Let It Go, part 3

We know letting go of some memories may prove rather difficult. Augusten Burroughs writes about life’s tough spots in This is How, a book that gives readers plain advice on getting through difficult times. And despite all of his advice on various woes, he states plainly that a parent will likely never get over the death of his child. Burrough’s verdict reminds me a little of George Bishop’s narrator in The Night of the Comet. He foreshadows troubles to come when he says, “it’s not true what they say, that you get over it–that with time, whatever happens to you, good or bad, drifts away into the harmless river of the past.” In his mind, “You never get over it. . . The past never leaves you. You carry it around with you for as long as you live, like a pale, stubborn worm lodged there in your gut, keeping you up at night.” I agree. Sometimes we think the worm has left us only to find it lies dormant waiting for something to awaken it. And yet, we expect people to let go of the past. And we expect ourselves to get past the tough stuff.

let it go
get past it
get on with your life

What do we mean when we say these things?
What do we hear when someone says these things?
I’m not enough. Not worthy.
It’s my fault.
You don’t have time for me.
I can’t be fixed.
I’m screwed or broken if I can’t move on.
If you can’t accept my pain, my thoughts are not acceptable. In translation: I must not be acceptable.

Instead of judging someone who has found the struggle to move on daunting, what might happen happen if we simply listened to someone tell of his pain? Really listened. Listened knowing that we didn’t need to agree or be part of the plan to fix it. Listened knowing that we are human and this listening means connecting. No approval necessary. Is it too hard to experience pain that another human is sharing because it feels too immediate, too real, too . . .painful?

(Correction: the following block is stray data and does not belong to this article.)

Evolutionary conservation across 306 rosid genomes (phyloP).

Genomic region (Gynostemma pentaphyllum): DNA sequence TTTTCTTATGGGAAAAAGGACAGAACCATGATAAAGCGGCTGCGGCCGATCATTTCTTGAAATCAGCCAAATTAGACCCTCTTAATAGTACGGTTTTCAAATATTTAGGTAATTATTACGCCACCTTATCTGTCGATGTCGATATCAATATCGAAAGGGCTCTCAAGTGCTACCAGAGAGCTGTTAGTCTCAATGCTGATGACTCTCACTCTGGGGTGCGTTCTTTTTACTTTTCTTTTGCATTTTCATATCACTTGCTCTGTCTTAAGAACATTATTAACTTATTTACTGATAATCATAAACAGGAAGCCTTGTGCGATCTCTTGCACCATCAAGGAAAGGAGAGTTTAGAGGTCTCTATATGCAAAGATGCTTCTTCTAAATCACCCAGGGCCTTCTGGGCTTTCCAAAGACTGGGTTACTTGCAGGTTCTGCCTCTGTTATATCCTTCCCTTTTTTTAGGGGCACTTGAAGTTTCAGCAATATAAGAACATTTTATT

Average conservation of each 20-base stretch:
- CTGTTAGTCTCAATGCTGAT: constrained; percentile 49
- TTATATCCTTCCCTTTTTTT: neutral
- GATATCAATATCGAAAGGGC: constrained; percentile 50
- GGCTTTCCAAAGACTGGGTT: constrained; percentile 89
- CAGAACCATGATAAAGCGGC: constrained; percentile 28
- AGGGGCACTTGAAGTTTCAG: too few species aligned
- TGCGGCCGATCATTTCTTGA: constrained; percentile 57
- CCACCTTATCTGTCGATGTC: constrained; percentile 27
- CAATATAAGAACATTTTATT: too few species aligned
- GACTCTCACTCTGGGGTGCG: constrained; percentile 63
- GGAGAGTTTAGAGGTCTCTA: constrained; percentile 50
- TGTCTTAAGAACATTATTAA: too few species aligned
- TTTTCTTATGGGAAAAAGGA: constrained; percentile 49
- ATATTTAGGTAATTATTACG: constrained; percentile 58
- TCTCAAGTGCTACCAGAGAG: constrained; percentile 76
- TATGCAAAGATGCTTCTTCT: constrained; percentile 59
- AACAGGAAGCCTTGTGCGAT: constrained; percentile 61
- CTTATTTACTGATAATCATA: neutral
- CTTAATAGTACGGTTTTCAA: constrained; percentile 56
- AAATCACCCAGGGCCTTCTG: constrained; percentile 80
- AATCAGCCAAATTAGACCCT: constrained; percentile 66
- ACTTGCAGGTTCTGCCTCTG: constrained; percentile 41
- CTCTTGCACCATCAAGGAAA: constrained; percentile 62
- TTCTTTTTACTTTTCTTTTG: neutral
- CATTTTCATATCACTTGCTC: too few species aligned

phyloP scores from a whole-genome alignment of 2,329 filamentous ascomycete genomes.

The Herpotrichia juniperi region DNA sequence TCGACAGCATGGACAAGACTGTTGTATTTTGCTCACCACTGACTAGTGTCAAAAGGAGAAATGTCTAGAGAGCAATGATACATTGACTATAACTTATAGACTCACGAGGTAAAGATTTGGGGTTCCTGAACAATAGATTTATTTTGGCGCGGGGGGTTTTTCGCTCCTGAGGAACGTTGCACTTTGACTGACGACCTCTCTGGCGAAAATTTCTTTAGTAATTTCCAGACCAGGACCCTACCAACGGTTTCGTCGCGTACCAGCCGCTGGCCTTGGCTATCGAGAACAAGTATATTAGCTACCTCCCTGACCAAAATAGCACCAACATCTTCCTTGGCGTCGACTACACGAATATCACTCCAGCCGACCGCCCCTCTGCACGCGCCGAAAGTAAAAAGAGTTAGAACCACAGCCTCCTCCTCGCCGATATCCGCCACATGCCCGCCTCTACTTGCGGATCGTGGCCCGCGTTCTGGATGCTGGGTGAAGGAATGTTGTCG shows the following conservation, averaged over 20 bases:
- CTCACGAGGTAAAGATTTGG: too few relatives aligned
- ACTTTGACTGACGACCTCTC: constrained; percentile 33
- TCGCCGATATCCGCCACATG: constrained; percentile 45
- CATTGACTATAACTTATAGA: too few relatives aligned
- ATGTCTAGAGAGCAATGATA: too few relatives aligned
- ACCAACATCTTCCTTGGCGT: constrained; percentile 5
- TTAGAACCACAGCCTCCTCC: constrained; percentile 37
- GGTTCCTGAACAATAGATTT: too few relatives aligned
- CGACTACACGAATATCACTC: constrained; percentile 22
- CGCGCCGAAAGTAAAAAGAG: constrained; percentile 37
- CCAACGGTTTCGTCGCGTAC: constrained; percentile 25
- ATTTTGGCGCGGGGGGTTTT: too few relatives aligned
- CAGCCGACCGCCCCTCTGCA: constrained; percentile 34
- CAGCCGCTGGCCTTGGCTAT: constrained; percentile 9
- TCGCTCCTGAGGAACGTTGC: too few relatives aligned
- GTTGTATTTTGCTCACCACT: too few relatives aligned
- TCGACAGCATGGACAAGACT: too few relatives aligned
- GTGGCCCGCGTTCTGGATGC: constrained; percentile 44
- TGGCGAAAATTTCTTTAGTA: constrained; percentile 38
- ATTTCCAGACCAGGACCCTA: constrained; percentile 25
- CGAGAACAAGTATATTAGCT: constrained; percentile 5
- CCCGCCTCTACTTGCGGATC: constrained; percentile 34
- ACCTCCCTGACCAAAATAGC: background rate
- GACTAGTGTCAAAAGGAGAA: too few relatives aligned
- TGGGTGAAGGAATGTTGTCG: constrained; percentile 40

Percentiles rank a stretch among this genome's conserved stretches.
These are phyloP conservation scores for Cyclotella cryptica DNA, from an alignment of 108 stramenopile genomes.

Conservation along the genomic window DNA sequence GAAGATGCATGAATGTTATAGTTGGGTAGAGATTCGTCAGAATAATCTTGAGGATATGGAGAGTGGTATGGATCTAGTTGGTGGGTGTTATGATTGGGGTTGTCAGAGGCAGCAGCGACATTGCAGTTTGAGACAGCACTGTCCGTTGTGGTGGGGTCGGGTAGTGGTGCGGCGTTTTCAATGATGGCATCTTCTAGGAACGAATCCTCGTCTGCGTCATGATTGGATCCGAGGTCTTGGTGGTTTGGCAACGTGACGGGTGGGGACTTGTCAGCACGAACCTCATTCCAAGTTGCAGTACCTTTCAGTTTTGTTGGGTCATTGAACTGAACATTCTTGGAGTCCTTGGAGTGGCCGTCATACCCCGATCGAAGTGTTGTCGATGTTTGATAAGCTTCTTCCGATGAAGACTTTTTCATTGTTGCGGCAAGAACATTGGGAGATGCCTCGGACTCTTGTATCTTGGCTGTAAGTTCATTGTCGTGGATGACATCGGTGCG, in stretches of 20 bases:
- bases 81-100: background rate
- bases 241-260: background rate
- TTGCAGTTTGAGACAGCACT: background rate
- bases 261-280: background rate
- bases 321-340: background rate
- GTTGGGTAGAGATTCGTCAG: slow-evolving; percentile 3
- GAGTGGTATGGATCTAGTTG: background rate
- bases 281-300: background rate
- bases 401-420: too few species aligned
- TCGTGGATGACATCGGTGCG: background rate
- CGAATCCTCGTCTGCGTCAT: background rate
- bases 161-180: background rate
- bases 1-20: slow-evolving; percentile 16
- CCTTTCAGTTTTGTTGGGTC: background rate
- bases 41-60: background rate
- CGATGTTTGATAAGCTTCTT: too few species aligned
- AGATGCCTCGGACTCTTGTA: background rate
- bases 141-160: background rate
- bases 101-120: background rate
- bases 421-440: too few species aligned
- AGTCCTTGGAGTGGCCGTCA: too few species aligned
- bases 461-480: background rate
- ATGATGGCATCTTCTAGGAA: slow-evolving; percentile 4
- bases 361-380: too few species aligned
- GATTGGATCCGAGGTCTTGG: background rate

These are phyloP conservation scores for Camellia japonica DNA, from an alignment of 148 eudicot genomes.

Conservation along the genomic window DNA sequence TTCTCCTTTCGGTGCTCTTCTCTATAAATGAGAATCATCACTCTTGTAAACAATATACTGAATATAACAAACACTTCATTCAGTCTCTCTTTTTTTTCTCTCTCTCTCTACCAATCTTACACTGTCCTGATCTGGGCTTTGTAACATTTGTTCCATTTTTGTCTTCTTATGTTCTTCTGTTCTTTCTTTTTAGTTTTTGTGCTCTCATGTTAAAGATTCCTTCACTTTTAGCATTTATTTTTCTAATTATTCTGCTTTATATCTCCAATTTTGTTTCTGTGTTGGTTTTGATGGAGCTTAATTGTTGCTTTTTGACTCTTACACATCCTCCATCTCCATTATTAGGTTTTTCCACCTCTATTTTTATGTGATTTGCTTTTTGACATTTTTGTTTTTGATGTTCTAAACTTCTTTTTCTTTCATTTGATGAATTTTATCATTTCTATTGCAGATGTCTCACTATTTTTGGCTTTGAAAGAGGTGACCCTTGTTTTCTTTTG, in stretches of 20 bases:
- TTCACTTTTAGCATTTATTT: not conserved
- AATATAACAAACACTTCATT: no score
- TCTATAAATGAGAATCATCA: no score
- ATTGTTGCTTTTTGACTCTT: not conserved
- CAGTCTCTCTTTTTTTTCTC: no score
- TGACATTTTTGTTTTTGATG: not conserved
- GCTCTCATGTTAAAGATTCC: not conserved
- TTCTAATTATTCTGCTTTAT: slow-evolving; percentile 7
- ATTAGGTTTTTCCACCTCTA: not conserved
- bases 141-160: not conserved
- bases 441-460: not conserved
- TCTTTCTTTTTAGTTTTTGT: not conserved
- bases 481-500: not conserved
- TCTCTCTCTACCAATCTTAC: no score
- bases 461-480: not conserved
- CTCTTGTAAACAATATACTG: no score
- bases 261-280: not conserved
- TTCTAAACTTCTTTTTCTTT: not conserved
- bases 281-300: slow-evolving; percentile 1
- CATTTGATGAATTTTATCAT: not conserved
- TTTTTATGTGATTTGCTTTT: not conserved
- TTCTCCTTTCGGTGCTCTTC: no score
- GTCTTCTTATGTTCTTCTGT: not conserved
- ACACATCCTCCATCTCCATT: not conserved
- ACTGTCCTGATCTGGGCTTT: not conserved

Maybe it’s time to take out your own pain, look at it and share it.

The process is a challenge. Listening is hard work. I know because I have a hard time listening to my daughter’s pain. This includes the parts I would prefer not to remember –her indelible scars that scream: what kind of mother lets that happen! The parts I don’t like –the weight, the neediness, the nightmares, all that reminds me of what I don’t like of myself–the quick anger, the introversion, the depressing parts. The parts shellacked in fear–living a life that sometimes feels like we’re all going in circles, round and round on a pretend pony stuck on a pole, without the energy to reach for, let along grab, a single brass ring.

Yet, listening would help my daughter. It would also help me not just to accept her–all of her–but also accept the whole of who I am.

I am still learning (chances are I am not alone), not knowing how to let go of those things that have caused me pain, the ones that I have held on, perhaps, too tightly. The memories I have held onto for fear, for what I thought was love, or for a myriad of reasons I cannot fathom. If I listen and accept another’s pain, might it really help me let go?

In her book The Wisdom to Know the Difference: when to make a change and when to let go, Eileen Flanagan writes that “accepting yourself makes it easier to accept others. Accepting others makes it more likely you will bring out the best in them.” I like this idea. Acceptance is a two way street that we can both travel on.

She reveals a simple idea: If I accept my pain and then it’ll be easier to listen to yours. The cool thing is that I might just bring out something better in both of us.

Flanagan’s idea takes off the pressure. I don’t have to fix your problem. I don’t even have to release these scars that I have. I don’t even have to move on until I’m ready. I can accept the mistakes and hard parts in the moments I remember that the person beside me has them, too.

When someone tells me of something they can’t let go of, I can try to recall how life can be painful. I can say I hear the pain in your voice. And I can even remind myself that if I want someone to move forward, listening might be the best way to smooth that path.

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